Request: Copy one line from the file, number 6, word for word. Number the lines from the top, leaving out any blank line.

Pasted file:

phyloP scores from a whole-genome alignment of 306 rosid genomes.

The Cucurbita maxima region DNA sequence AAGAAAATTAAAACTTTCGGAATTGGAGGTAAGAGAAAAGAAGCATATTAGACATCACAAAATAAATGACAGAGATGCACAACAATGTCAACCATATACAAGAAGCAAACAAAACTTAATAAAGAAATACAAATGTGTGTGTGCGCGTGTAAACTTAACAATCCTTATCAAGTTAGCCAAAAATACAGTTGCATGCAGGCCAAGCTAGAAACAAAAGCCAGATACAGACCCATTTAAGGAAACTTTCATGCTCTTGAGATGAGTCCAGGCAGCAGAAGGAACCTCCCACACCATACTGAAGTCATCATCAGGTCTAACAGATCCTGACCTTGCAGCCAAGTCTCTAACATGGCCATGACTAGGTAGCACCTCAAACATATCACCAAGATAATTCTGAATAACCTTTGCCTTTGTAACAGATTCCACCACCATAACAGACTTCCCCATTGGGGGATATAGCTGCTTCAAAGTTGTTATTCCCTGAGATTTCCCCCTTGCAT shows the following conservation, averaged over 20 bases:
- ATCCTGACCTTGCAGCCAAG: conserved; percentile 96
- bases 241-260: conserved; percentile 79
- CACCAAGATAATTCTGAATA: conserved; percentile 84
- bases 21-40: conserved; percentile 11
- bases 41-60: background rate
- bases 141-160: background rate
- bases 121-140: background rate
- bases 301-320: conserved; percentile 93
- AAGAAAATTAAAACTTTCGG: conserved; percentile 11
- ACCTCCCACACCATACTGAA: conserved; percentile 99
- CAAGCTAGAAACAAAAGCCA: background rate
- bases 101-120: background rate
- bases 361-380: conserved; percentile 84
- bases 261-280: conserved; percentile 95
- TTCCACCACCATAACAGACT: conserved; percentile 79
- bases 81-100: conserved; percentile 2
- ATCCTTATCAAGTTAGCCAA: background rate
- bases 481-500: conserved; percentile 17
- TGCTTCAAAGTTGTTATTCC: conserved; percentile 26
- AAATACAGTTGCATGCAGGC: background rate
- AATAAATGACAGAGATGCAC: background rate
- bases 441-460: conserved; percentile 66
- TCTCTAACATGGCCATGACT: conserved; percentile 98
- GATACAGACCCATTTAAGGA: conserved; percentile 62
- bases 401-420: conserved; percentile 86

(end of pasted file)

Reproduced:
- bases 21-40: conserved; percentile 11